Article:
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BioMed Research International
Volume 2015, Article ID 232836, 7 pages
Research Article

Direct Effects of (−)-Epicatechin and Procyanidin B2 on the Respiration of Rat Heart Mitochondria

1Department of Pharmaceutical Technology and Social Pharmacy, Medical Academy, Lithuanian University of Health Sciences, Eiveniu 4, LT-50161 Kaunas, Lithuania
2Department of Pharmaceutics, University of Veterinary and Pharmaceutical Sciences Brno, Palackeho 1/3, 612 42 Brno, Czech Republic
3Department of Biochemistry, Medical Academy, Lithuanian University of Health Sciences, Kaunas, A. Mickeviciaus 9, LT-44307 Kaunas, Lithuania

Received 27 November 2014; Accepted 3 February 2015

Academic Editor: Min Li

Copyright © 2015 Dalia M. Kopustinskiene et al. This is an open access article distributed under the Creative Commons Attribution License, which permits unrestricted use, distribution, and reproduction in any medium, provided the original work is properly cited.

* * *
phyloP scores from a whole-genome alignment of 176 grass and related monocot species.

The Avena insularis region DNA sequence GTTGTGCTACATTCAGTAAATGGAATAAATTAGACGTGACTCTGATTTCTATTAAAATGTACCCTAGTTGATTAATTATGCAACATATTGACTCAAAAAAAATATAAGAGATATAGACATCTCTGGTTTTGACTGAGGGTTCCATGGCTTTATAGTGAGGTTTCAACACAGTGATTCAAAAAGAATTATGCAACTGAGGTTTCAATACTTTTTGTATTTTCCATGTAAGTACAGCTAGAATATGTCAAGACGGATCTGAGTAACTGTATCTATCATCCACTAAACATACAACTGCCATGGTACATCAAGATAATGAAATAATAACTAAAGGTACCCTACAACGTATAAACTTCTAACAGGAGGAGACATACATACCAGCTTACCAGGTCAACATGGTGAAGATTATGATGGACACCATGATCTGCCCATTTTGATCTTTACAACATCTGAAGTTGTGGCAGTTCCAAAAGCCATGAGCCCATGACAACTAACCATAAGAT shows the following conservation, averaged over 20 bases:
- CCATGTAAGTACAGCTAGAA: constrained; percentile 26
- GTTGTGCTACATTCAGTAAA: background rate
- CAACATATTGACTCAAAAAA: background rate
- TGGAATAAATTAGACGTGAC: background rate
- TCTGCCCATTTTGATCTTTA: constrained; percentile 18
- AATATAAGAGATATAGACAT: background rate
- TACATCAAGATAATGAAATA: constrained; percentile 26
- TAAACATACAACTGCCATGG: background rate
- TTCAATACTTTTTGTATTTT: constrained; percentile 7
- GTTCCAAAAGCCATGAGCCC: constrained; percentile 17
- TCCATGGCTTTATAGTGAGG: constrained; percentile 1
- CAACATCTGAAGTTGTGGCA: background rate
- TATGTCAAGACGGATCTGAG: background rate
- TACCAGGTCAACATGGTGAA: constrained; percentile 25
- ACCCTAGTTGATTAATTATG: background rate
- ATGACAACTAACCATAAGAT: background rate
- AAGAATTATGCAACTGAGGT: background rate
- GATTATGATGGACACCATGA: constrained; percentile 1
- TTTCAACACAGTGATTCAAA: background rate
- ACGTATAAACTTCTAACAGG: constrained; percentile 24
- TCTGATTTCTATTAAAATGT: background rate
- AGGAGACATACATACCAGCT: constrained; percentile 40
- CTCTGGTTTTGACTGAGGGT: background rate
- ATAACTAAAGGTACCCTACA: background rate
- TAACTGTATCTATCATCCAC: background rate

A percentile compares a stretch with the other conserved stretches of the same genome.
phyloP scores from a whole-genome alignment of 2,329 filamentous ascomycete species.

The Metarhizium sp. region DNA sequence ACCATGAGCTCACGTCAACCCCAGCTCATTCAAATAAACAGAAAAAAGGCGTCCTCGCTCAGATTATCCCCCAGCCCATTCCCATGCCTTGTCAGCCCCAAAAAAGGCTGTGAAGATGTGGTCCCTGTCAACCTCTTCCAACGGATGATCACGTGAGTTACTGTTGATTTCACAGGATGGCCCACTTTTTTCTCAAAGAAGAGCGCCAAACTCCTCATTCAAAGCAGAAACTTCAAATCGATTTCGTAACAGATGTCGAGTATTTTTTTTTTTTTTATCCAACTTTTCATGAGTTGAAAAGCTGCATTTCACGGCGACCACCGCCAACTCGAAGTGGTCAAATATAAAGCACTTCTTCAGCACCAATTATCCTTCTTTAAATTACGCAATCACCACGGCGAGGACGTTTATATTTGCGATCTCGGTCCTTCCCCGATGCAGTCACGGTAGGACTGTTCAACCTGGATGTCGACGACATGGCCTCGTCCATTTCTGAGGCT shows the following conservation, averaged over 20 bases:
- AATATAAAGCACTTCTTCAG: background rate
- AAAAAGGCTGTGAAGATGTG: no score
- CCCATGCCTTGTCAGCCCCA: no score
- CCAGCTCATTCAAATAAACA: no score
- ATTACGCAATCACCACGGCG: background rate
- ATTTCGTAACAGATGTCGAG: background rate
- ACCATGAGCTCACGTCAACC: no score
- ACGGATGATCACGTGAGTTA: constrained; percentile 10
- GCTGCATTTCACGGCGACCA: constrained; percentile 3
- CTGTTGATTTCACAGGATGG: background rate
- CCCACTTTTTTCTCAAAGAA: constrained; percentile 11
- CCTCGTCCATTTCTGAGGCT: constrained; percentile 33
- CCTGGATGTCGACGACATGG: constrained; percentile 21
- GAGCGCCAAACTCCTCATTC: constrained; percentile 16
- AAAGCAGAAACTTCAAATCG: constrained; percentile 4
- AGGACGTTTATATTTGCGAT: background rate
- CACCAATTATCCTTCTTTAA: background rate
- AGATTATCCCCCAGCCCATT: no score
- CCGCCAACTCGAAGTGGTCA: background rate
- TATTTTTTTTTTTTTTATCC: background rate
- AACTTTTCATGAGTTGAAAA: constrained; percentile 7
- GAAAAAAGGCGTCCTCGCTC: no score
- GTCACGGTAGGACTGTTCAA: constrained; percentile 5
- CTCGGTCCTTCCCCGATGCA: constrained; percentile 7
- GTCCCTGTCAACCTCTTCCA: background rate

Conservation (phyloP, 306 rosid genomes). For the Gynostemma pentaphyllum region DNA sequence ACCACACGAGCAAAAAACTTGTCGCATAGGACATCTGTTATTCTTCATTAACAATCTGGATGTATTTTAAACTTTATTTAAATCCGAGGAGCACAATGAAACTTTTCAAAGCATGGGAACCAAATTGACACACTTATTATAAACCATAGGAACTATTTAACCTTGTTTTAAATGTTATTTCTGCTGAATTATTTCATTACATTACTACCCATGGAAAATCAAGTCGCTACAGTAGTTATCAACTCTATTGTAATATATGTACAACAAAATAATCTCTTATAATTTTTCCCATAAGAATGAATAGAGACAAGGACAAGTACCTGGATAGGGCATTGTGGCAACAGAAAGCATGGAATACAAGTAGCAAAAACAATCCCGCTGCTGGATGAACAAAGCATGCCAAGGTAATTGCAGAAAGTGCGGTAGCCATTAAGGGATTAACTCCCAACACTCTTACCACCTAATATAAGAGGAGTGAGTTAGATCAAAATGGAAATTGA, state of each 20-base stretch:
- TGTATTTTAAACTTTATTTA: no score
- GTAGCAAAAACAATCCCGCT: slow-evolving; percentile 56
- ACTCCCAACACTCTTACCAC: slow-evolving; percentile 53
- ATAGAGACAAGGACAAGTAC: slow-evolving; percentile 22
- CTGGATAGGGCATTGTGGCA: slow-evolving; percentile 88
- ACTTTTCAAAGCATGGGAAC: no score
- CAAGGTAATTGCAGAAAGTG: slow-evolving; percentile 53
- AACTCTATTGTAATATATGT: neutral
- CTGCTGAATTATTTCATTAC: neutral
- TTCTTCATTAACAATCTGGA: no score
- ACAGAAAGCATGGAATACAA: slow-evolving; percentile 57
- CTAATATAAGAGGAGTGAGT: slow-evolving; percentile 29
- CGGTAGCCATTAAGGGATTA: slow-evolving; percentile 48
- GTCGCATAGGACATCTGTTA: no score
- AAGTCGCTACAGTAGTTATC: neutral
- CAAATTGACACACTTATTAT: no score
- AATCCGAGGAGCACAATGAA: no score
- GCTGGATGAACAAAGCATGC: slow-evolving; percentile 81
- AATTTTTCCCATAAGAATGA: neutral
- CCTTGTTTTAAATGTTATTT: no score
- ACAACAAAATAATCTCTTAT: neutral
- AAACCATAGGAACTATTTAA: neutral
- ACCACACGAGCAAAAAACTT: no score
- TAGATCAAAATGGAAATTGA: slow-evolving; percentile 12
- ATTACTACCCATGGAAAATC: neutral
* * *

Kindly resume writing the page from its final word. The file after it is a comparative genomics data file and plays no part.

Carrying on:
Flavonol (−)-epicatechin and its derived dimer procyanidin B2, present in high amounts in cocoa products, have been shown to exert beneficial effects on the heart and cardiovascular system; however, their mechanism of action has not been fully elucidated. We studied effects of (−)-epicatechin and procyanidin B2 on the oxidative phosphorylation of isolated rat heart mitochondria. (−)-Epicatechin and procyanidin B2 had stimulating effect (up to 30% compared to control) on substrate-driven (State 2) mitochondrial respiration. Their effect was dependent on the respiratory substrates used. (−)-Epicatechin at higher concentrations (from 0.27 µg/mL) significantly decreased (up to 15%) substrate- and ADP-driven (State 3) mitochondrial respiration in case of pyruvate and malate oxidation only. Procyanidin B2 (0.7–17.9 ng/mL) inhibited State 3 respiration rate up to 19%, the most profound effect being expressed with succinate as the substrate. (−)-Epicatechin at concentrations of 0.23 µg/mL and 0.46 µg/mL prevented loss of the cytochrome from mitochondria when substrate was succinate, supporting the evidence of membrane stabilizing properties of this flavonol. Thus, both (−)-epicatechin and procyanidin B2 directly influenced mitochondrial functions and the observed effects could help to explain cardiometabolic risk reduction ascribed to the consumption of modest amounts of cocoa products.